The story and atmosphere were just … breathtaking. Like Guillermo del Toro, I was always the type of person who would sometimes ship the leading female with the creature/monster rather than the male lead. I haven’t voiced this tendency of mine very often, because I knew that I would be accused of being weird. But I’m so glad that del Toro made this movie happen for both of us!

That being said, I think that I will definitely have to watch this movie again (and who am I kidding anyway? I already knew that I will be buying this in Blu-ray when it comes out! And I might see it in theatres again too, haha). But I just wanted to say here, that one of the more important reasons why I will be watching the movie again, is because I was a little shocked the first time that I watched it. I guess that I didn’t read the description or rating beforehand, and was therefore surprised by some of the content (mainly sexual content). I am no prude, but it really caught me off guard! I’ve seen all of del Toro’s other movies, and I don’t remember there ever being this amount of sex in any of them! Even Crimson Peak (which is one of my favourite movies ever), contained a lot of violence, but only a hint of sex. Please let me know if I’m wrong though. But anyway, I just thought that I should share a warning here for those who (like me) might not read the description or rating before they go see this film in theatres or in your living room … it is not suitable for children! Haha.

I meant to make the written portion of this review kind of short, but as usual, the rambling part of my brain took over my hands, and now you’ve all had to endure reading an entire essay. I’m sorry! This is the last thing that I’ll talk about! I promise. The soundtrack for The Shape of Water is … indescribable. It was so perfect for the setting and the story, and my bestie and I have been listening to it every day since we went to see The Shape of Water last Friday! And so, this review comes to its end just as all stories do (because, let’s be real, this meant-to-be-brief review turned into a novel). If you could not tell by my rambles, I really really recommend this movie to mature viewers with a love for love stories and fairytales!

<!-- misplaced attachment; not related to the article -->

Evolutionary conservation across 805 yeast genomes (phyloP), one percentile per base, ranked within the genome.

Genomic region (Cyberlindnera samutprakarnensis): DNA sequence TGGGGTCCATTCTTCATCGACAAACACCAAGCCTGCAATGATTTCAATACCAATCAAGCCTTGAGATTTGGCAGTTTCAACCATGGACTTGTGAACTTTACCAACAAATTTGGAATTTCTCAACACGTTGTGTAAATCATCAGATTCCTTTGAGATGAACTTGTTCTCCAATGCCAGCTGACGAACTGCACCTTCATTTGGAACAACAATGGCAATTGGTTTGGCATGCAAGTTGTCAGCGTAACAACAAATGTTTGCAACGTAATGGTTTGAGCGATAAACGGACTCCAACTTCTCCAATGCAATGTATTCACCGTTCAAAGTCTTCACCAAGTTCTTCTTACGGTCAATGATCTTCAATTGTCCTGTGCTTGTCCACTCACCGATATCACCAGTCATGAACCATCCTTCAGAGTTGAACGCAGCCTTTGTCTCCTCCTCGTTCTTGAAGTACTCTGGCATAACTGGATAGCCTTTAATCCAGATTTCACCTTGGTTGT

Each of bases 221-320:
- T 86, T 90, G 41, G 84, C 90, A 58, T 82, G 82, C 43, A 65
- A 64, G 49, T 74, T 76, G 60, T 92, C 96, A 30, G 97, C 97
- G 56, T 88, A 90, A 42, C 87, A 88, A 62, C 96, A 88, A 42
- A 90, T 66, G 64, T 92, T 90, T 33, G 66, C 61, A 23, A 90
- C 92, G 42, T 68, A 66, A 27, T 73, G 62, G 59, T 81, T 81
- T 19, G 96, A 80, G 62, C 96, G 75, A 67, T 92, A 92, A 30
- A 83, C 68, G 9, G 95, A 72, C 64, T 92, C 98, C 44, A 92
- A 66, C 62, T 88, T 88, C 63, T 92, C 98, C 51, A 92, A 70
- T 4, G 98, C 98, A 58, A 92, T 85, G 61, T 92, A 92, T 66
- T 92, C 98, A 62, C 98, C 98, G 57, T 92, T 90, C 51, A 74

17 thoughts on “The Shape of Water (2017) (Review)

  1. I just saw this book on the blog ‘Bookidote’ the other day. I could tell by the cover that it was a re-telling of ‘The Creature from the Black Lagoon’, but I did not know it was a perspective on Cold War era America. I also did not know it was a film. Thanks, Flavia, I will be on the lookout for it.
    ~Icky. 🙂

    1. There’s a book?! I knew that there were rumours about a novelisation based on the film, but now I need to check this out. Hehe. Thanks for the heads up.

      And yes! It’s a very good film at that. I hope that you get to watch it ASAP 🙂

  2. GDT ranks as one of my favorite directors and even though this didn’t replace Pan’s Labyrinth as my favorite of his films, it’s still one of the best movies I saw in 2017! I’m absolutely giddy he’s receiving so much recognition for it. And to the commenter above: the movie came first 🙂 GDT has been working on the script for years and the book is, as Flavia thought, just a novelization of the film.

  3. “I haven’t voiced this tendency of mine very often, because I knew that I would be accused of being weird. But I’m so glad that del Toro made this movie happen for both of us!” THIS had me in fits & giggles but I too have had this ship every so often LMAO! LOVED your review Flavia & the GIF’s were on point! 🙂

  4. How interesting that you went to see it too! I just saw it and solely because of the American Sign Language used. It seemed pretty accurate although in the beginning she does not use her face enough, but that changed at the end. It was disappointing that a deaf actress wasn’t cast (I assume because of the musical number which I could have done without), but nice to see some ASL rep.